I found a pair of good licensed plumbers who did the installation, and did a nice job. They weren't heating system specialists (I had given up on finding one of those), but they were very competent and the system was up and running right before the cold set in so it all worked out. The only thing they didn't do that they should have done, was to do a combustion check and adjustment. They left the boiler at factory setting and didn't do any adjustment (there is a single screw adjustment for the Alpine). At the time I didn't know that should have been done, and when I did find out a couple years later I contacted them, but they told me they didn't have the combustion tool which is fairly expensive and requires periodic recalibration, so I had to find someone else and let it drop intending to do it later.

Comments

  • JeffGuyJeffGuy Posts: 77Member
    Now for the bad, starting with my own procrastination. Another couple years later I got a replacement part from Burnham that they sent to be retrofitted into their 2011 boilers, so I found a heating contractor through the new "Find a Contractor" link. He said he knew the Burnham Alpine ModCons and had experience working on them, so I planned to get him to install the part and do a cleaning and the overdue combustion tuning. But when he showed up he forgot his combustion tool, so I let it drop again until I could reschedule him. Then my wife's family had some medical crises requiring several trips to North Carolina and New Orleans and this was put on the back burner again and I never followed through.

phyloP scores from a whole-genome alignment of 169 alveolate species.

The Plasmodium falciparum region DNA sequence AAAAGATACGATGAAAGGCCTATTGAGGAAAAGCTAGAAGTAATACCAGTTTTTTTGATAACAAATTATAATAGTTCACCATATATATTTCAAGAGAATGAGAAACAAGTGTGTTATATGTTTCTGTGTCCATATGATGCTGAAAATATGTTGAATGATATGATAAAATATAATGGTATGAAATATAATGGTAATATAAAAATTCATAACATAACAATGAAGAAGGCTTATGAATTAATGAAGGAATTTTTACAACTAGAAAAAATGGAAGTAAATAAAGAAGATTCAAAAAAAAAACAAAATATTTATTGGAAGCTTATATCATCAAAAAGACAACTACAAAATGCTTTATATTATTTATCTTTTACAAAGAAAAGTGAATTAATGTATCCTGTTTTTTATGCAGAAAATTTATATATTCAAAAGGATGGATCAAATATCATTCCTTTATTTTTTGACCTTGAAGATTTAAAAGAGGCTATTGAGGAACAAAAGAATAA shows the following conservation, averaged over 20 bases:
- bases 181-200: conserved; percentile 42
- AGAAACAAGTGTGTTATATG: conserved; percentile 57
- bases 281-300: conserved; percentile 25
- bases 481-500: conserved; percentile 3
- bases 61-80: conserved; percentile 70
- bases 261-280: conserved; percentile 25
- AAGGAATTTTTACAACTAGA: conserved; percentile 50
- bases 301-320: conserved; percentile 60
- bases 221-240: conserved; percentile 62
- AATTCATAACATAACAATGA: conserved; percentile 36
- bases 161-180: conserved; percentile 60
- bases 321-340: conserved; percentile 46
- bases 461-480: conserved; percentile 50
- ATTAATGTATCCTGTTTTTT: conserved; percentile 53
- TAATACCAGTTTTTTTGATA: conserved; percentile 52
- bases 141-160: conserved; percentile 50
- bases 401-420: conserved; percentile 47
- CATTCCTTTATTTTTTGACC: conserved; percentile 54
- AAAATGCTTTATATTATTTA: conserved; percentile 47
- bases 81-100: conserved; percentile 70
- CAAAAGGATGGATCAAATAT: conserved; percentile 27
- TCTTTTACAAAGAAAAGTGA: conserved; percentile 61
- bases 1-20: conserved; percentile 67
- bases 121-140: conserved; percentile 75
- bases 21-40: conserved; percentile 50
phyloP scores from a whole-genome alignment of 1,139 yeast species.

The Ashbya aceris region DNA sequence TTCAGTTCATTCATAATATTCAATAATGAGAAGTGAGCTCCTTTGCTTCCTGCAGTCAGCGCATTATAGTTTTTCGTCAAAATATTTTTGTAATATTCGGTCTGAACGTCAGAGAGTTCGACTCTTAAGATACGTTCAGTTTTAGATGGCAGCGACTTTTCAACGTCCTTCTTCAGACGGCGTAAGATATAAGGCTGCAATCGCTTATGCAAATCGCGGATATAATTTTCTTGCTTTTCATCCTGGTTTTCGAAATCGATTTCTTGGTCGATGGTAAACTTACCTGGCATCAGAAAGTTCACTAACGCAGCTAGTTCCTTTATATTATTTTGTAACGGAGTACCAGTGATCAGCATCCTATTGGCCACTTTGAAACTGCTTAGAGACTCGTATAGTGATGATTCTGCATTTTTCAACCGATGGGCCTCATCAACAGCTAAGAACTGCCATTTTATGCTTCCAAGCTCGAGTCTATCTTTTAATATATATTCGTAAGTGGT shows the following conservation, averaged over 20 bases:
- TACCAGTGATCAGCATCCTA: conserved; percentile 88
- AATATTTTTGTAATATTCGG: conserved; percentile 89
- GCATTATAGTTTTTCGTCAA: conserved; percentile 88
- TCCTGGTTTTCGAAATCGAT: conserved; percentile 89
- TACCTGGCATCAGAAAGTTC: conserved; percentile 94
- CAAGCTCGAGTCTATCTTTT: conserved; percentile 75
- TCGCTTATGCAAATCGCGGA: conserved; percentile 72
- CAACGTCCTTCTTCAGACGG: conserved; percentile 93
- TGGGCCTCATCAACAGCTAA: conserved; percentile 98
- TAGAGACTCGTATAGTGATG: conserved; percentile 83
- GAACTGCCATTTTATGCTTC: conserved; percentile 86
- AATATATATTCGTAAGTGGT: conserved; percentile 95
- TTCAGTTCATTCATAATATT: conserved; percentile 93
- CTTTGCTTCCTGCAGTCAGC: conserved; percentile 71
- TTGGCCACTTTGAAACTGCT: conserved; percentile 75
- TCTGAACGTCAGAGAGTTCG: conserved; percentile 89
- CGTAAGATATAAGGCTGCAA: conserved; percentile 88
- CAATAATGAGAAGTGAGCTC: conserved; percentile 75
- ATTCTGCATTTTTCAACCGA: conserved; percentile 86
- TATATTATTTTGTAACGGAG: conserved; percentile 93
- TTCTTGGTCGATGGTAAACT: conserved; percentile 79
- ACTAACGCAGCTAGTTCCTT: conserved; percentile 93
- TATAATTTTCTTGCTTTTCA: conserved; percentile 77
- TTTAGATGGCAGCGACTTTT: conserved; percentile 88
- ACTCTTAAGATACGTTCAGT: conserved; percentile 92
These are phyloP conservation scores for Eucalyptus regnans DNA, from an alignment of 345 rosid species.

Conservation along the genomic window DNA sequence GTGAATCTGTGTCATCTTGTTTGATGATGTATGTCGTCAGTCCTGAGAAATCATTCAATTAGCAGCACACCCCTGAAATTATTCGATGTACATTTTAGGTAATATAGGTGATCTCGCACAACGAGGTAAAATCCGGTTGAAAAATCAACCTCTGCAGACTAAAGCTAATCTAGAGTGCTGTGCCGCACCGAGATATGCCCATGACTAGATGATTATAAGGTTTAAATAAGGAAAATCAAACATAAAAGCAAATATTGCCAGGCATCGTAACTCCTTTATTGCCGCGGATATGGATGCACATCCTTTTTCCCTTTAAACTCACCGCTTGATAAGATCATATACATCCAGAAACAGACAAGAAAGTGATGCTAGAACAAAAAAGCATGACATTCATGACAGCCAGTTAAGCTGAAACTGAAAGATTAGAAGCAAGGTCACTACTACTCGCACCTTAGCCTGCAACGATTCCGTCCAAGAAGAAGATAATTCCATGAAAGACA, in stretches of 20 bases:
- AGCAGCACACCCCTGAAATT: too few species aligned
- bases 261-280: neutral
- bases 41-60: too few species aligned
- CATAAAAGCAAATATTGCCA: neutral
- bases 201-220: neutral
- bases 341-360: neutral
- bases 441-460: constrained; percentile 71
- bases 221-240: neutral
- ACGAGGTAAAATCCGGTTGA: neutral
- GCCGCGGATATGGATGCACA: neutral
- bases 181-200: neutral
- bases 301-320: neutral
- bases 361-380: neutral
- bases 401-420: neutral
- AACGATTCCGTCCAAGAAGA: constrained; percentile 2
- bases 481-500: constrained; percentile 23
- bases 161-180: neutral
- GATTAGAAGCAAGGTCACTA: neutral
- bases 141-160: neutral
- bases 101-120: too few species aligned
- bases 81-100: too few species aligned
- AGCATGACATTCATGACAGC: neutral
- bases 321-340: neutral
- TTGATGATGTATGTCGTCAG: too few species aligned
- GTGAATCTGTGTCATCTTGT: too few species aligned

This fall I turned on my boiler, but it failed to start for the first time. Seven years into a five year warranty, so it was not covered. Error code indicated it was the combustion fan and it wasn't going to start until that was replaced. I obviously couldn't put it off any longer, and called the contractor who had failed to bring his analyzer before, this time to replace the fan and do the cleaning, install the Burnham part, and do the combustion tuning. He quoted a price of about X for this type of job (I know, no prices so I'll call it X). I confirmed that was for the whole job and said that would be fine and to order the parts. He updated me when they were in and said he'd be there the following Monday. No mention that the fan was more expensive in his email, but when he showed up he apologized that the price of the part was more than he had ever seen before, so X was going to go up some. OK, it would have been nice to know that in advance, but I needed this fixed so lets get started.